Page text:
Albany Will Stay Broken, and the Growing Independent Democratic Conference Is a Big Reason Why


On Wednesday, State Senator Jose Peralta, a man who owes his seat in Queens to the very hard work of many volunteers and Democratic operatives who fought for their party to one day control the State Senate, joined the Independent Democratic Conference. He became the IDC’s eighth member, cementing the caucus as a fixture of New York politics for years to come and guaranteeing that a beleaguered, anti-everything Republican majority will always have a lifeline.

First, let’s acknowledge Jeff Klein’s savvy. Klein, a Bronx state senator and the IDC’s leader, is a cutthroat tactician, as brilliant as he is disingenuous. In 2011, he and Gov. Andrew Cuomo, whose courtly scheming belongs in the Niccolo Machiavelli Hall of Fame, concocted the IDC as a way to keep regular Democrats from ever attaining a full majority in the State Senate. Cuomo, a centrist Democrat at heart, liked the idea of thwarting liberals, and Klein knew he could never be majority leader of a conference that didn’t care for him much and would prefer to elevate a man or woman of color.

In 2013, there were enough Democrats, with the IDC’s assistance, to throw the Republicans out of the majority. Klein instead allied his conference with the GOP and locked Democrats out. He paid no political price, because New York is home to a remarkably spineless retinue of elected officials, particularly in the five boroughs.

Cut scene to 2017, and Klein’s humble conference of four has grown to eight. Its three newest members are black and Latino, lending sufficient cover for the four white men and one white woman who prefer to empower conservative Republicans from the suburbs and upstate at the expense of New York City. If you are a progressive in the city, and wonder why New York can’t have single-payer healthcare, grow its stock of rent-regulated apartments, or offer tuition assistance for undocumented immigrants, you can blame Senate Republicans.

Most troubling about a breakaway Democratic conference propping up Republicans is that it serves as a blueprint for other states where a threadbare GOP majority may look to save itself. Republicans everywhere should make a study of New York. In Washington State, Republicans also control their Senate with dissident Democrats, and it’s not too farfetched to imagine a few right-wing billionaires (the Kochs?) investing real money in trying to create similar arrangements elsewhere, once the opportunities presents themselves.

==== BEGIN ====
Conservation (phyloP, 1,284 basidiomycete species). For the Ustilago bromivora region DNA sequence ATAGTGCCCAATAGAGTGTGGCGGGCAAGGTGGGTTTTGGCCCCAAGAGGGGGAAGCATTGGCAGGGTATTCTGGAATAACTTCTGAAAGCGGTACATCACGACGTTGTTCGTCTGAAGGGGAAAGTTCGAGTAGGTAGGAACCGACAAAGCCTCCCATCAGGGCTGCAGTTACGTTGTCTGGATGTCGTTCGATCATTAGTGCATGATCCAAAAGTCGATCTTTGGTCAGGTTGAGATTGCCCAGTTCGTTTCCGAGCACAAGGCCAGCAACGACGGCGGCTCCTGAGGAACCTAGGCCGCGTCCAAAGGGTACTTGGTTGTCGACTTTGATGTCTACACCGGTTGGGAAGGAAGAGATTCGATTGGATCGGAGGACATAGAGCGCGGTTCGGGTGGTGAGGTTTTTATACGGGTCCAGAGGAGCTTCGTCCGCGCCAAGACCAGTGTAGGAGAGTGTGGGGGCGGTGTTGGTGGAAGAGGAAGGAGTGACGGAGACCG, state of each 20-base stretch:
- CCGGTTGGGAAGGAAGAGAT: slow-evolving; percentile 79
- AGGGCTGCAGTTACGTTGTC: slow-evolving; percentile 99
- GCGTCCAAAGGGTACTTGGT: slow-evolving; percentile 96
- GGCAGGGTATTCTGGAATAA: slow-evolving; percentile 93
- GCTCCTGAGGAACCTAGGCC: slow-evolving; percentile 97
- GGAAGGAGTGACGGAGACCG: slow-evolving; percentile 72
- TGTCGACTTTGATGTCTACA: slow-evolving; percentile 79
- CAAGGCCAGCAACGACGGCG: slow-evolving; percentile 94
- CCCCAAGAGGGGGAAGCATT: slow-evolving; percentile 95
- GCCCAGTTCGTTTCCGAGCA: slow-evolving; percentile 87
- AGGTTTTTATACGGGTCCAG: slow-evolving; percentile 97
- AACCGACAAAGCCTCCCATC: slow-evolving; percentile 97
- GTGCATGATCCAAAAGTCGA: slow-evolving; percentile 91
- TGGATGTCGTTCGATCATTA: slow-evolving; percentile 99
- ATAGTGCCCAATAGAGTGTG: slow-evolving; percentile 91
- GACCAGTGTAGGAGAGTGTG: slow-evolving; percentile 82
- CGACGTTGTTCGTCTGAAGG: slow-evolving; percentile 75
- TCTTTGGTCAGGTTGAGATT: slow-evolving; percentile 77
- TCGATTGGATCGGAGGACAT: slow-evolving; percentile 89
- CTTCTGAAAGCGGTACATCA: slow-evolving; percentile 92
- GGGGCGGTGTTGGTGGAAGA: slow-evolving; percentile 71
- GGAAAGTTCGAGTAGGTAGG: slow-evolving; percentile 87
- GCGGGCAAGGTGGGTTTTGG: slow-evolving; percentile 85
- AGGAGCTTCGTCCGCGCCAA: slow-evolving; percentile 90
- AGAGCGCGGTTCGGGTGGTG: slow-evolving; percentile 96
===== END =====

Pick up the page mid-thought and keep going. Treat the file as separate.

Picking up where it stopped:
Most policy of real worth, after all, happens at the state level.

Thinking too hard about the composition of our Senate will make your brain hurt. There are 31 Republicans, 23 Democrats, and now eight IDC members. One conservative Democrat, Simcha Felder, caucuses with the GOP. Going into 2017, the IDC aligned itself with the GOP after Felder decided to remain with the Republicans. They have pointed out the Republicans could’ve formed a slim majority without the IDC, which is true. But it’s also likely true that a unified Democratic conference spending enough money could have made a difference in races Democrats narrowly lost to the GOP, like in the Long Island showdown between incumbent Senator Carl Marcellino and Democrat Jim Gaughran. Cuomo, too, did not open up his campaign war chest in any significant way for Democrats.

The IDC fancies itself a progressive caucus. With Cuomo’s belated efforts, it forced the Republicans to agree to eventually hike the state minimum wage to $15 an hour, no small feat. It passed a paid family leave program. Thanks to its status as a non-minority conference, the IDC has the budget to release headline-grabbing reports, and all members enjoy committee chairmanships or vice-chairmanships—extra salary for themselves and staff.

Klein’s staff has told me many times they are only stewards now because the Democrats were too incompetent in the two years they held the majority, from 2009 through 2010. That’s not incorrect, since the period was marked by remarkable dysfunction. But the primary actors from that era, with one exception, are all gone. The two majority leaders, Malcolm Smith and John Sampson, are prison-bound.

Today’s Democratic conference, if milquetoast and uninspiring, is scandal-free. But the minority leader, Andrea Stewart-Cousins, would do no worse than John Flanagan, the GOP majority leader, and Klein. New York’s Republican conference remains solely in power thanks to terribly gerrymandered districts rubberstamped by Cuomo in 2012 and the IDC’s gamesmanship. This is a Democratic state and Republicans don’t deserve to lead. A unified Democratic majority could accomplish all of the IDC’s progressive goals and do even more.

So what do Senate Democrats do now? Some have pointed out they have nothing but their own inept leadership to blame, and that Peralta simply wanted to get more done with an influential conference. Should Stewart-Cousins grovel to Klein and promise that one day, she will support him for majority leader in exchange for Democratic unity? Maybe, but given how Klein has twisted the knife, who could blame her for not coming to him on bended knee?

As I’ve argued before, Klein has skillfully exploited a vacuum of Democratic leadership in New York. No city or statewide elected official—Mayor Bill de Blasio, Public Advocate Tish James, Comptroller Scott Stringer, the entire City Council and most of the borough presidents—or labor union has thoroughly resisted the reality of a breakaway Democratic conference aiding Republicans. Some, like James, even endorse candidates pledged to the IDC. They’ve learned it’s far easier to rail about conservatives in abstract than take any meaningful action.

Now the IDC is all but unbeatable. Expect them to keep adding members and calling the shots. Klein is only 56. Nothing will keep him from playing his game as long as he wants.